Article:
Q: What is the Command Injection Vulnerability?
A: As stated in Hikvision official HSRC-202109-01 Security Notification, a Command Injection Vulnerability was found in the web server of some Hikvision products. Due to an insufficient input validation, an attacker could potentially exploit the vulnerability to launch a command injection attack by sending a specially crafted message with malicious commands.
Q: Where can I get more information?
A: • Hikvision Security Notification. The company has released Security Notification on the company’s website on September 18th and posted on social media accounts on September 19th.
• Security Researcher Disclosure Report
Q: Is this a Chinese government back door?
A: No. Hikvision does not have government backdoors in our products. Watchful_IP, the security researcher who responsibly reported this vulnerability to Hikvision, stated, “No, definitely NOT. You wouldn’t do it like this. And not all firmware types are affected.”
Q: What has Hikvision done to deal with the vulnerability?
A: Hikvision follows responsible disclosure principles and the standard Coordinated Vulnerability Disclosure Process that is widely accepted in global industries and pertains to the mechanisms by which vulnerabilities are shared and disclosed in a controlled way to best protects the owners and end users of software.
On June 23, 2021, Hikvision was contacted by a security researcher, named Watchful IP, who reported a potential vulnerability in a Hikvision camera. Once we confirmed receipt of this report, Hikvision worked directly with the researcher to patch and verify the successful mitigation of the reported vulnerability.
As the researcher noted in his disclosure report that he was “pleased to note this problem was fixed in the way recommended.”
After the company and the researcher both ensured that the vulnerability had properly patched by the updated firmware, we released the Security Notification on the company’s website and social media on September 19th.
Q: What’s the company’s recommendation regarding ‘port forwarding’?
A: An industry blog included the misleading information regarding the company’s recommendation on ‘port forwarding’ in its recent post. Please note, according to the company’s guideline “About Port Forwarding”, Hikvision cautions its end users against port forwarding, and advises that “port forwarding should only be configured when absolutely necessary.”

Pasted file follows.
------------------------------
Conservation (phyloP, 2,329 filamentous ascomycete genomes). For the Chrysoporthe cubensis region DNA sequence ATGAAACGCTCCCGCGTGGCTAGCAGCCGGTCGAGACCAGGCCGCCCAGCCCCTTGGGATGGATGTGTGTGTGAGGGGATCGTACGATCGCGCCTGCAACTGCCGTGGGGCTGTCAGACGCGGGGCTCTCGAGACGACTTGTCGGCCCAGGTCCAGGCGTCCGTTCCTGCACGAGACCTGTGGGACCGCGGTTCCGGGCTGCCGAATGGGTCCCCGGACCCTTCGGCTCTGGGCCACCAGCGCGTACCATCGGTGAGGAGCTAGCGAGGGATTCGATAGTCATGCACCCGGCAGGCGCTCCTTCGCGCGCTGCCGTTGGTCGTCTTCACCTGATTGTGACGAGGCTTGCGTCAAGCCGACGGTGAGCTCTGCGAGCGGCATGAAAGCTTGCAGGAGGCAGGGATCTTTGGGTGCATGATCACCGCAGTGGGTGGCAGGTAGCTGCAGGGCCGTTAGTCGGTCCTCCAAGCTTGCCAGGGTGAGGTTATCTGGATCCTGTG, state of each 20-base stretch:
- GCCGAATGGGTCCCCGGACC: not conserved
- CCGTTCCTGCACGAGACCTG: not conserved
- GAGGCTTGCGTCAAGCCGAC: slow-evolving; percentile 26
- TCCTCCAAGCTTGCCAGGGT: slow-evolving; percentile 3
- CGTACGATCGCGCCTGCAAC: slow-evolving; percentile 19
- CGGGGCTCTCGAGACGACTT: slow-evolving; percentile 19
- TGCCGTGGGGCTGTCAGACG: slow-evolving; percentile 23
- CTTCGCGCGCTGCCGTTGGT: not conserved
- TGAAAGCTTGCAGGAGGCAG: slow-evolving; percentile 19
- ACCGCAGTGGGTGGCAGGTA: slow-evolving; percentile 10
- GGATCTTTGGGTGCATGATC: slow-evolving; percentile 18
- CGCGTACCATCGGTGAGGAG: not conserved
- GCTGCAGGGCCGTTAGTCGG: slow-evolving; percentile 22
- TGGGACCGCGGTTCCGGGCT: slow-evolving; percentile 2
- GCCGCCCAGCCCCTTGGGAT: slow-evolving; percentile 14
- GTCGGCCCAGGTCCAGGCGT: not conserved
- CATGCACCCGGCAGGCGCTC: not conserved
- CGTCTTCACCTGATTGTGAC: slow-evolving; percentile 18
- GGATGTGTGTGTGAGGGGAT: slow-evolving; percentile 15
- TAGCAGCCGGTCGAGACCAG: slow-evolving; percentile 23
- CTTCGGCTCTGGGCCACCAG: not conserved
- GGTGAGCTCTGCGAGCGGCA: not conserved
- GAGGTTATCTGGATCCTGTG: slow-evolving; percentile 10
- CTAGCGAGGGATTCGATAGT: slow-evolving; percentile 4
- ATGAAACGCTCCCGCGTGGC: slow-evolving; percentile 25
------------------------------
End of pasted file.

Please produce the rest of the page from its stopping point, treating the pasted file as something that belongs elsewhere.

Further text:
Where end users affirmatively choose to configure port forwarding for devices that need to be accessed via the Internet, Hikvision supports the following cybersecurity best practices: (1) “minimize the port numbers exposed to the Internet,” (2) “avoid common ports and reconfigure them to customized ports”; and “enable IP filtering.”, (3) Set a strong password, and (4) upgrade to the latest device firmware released by Hikvision in a timely manner.
Q: How to evaluate the risks of my Hikvision devices?
A: To exploit this vulnerability, an attacker must be on the same network as the vulnerable device. In other words, if the attacker is able to view the log in screen of a vulnerable device, they could attack it. If they cannot get to the login screen of a vulnerable device, they are not able to exploit the vulnerability.
To evaluate the risk level of a vulnerable device, check if the affected model exposes its http/https servers (typically 80/443) directly to the Internet (WAN), which would give a potential attacker the ability to attack that device from the Internet. Below are some examples:
① LAN network without Internet access (low risk)
A potential attacker cannot access the device’s web server from the Internet so the risk is low (attacker must have LAN access to exploit this vulnerability, that’s what we mean with low risk)